Haematococcus pluvialis is the current better source of natural astaxanthin, a high-value carotenoid. Traditionally, the production process of astaxanthin by this algae is achieved by a two-stage system: during the first stage, vegetative “green” cells are produced and then converted, in the second stage, into cysts that accumulate astaxanthin. In this work, a medium screening strategy based on the mixing of a 3-component hydroponic fertilizer was applied to identify a new formulation optimized for the vegetative stage. A maximal and high cell density of 2 x 106 cells mL−1 was obtained in a medium containing a high level of phosphate relative to nitrate, resulting in a N:P ratio much lower than commonly used media for H. pluvialis. In this medium, cells remained at the vegetative and motile stage during a prolonged period of time. Both high cell density culture and motile stage persistence was proved to be related to the N:P feature of this medium. We conclude that the macrozoid stage of H. pluvialis is favored under high-P and low-N supply and that low-cost hydroponic fertilizers can be successfully used for achieving high density cultures of vegetative cells of H. pluvialis. [less ▲]

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See detailAmélioration des conditions de culture d'Haematococcus pluvialis, producteur naturel d'astaxanthine. Importance du rapport N:P sur le contrôle du cycle de développement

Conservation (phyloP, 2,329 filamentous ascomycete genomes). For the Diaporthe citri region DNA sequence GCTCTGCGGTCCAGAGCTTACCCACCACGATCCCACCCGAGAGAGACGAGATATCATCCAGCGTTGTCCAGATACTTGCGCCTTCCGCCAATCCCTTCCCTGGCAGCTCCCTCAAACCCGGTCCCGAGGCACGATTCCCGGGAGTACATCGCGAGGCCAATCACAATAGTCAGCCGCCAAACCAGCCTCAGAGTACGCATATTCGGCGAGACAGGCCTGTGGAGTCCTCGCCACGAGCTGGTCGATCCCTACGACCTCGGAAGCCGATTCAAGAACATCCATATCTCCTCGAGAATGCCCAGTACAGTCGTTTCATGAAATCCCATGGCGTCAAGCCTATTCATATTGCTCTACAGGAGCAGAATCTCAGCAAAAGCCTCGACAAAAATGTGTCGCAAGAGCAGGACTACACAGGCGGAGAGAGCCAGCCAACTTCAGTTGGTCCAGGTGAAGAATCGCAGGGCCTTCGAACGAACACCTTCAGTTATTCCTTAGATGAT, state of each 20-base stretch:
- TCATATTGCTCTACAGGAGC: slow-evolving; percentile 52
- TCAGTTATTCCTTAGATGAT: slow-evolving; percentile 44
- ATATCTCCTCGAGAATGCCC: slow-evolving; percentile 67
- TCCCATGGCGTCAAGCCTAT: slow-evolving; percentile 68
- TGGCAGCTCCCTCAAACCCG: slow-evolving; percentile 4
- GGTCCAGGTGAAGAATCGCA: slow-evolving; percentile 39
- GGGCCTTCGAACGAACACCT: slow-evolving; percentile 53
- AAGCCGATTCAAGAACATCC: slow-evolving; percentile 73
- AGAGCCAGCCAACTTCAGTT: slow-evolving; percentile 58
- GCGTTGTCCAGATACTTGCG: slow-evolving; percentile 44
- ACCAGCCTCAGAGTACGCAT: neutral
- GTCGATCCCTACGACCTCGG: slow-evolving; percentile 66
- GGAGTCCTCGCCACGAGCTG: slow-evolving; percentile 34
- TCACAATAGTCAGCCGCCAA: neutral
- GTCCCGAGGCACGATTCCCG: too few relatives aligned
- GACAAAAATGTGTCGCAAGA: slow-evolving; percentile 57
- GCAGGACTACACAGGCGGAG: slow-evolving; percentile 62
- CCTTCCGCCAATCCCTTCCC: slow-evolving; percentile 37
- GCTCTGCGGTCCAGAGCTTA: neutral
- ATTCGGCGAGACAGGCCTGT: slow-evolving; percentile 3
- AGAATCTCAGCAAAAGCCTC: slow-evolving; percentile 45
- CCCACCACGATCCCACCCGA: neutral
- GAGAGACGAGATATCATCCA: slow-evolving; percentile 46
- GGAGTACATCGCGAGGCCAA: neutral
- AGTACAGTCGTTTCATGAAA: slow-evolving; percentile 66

Fratamico, Anthony ULg

Master's dissertation (2010)

Haematococcus pluvialis is a Chlorophyta industrially used for its ability to synthetise and to accumulate a high-value molecule: the astaxanthin (3,3'-dihydroxy-beta,beta'-carotene-4,4'-dione), a ... [more ▼]

Haematococcus pluvialis is a Chlorophyta industrially used for its ability to synthetise and to accumulate a high-value molecule: the astaxanthin (3,3'-dihydroxy-beta,beta'-carotene-4,4'-dione), a carotenoid of the xanthophyll familly. This pigment is used, i.e., as dye in food but, because of its antioxydant properties, applications in human health are also promising. The accumulation of this pigment occurs during a specific stage in the complex life cycle of this micro-algae. Thus, the understanding and the control of this cycle is a important key for a good production. In addition, the culture of H. pluvialis in countries where climate is not favourable to outdoor systems requires the conception of indoor photobioreactors. We have searched to improve the astaxanthin production by H. pluvialis in an indoor photobioreactor context, much adapted to our country. For this, we have tried to redefine optimal growth conditions by an original approach. The search for an ideal culture medium was made by a "blind" screening in batch mode. Then, we have tested the efficacy of our formulation in a semi-continuous culture system. The impact of the macro-elements on the H. pluvialis life cycle and on the expression levels of genes implicated in the astaxanthin biosynthesis were also studied. Our results allowed us to build up a photobioreactor prototype with an original design which may be a first step for the elaboration of a highly effective system for astaxanthin production by H. pluvialis. [less ▲]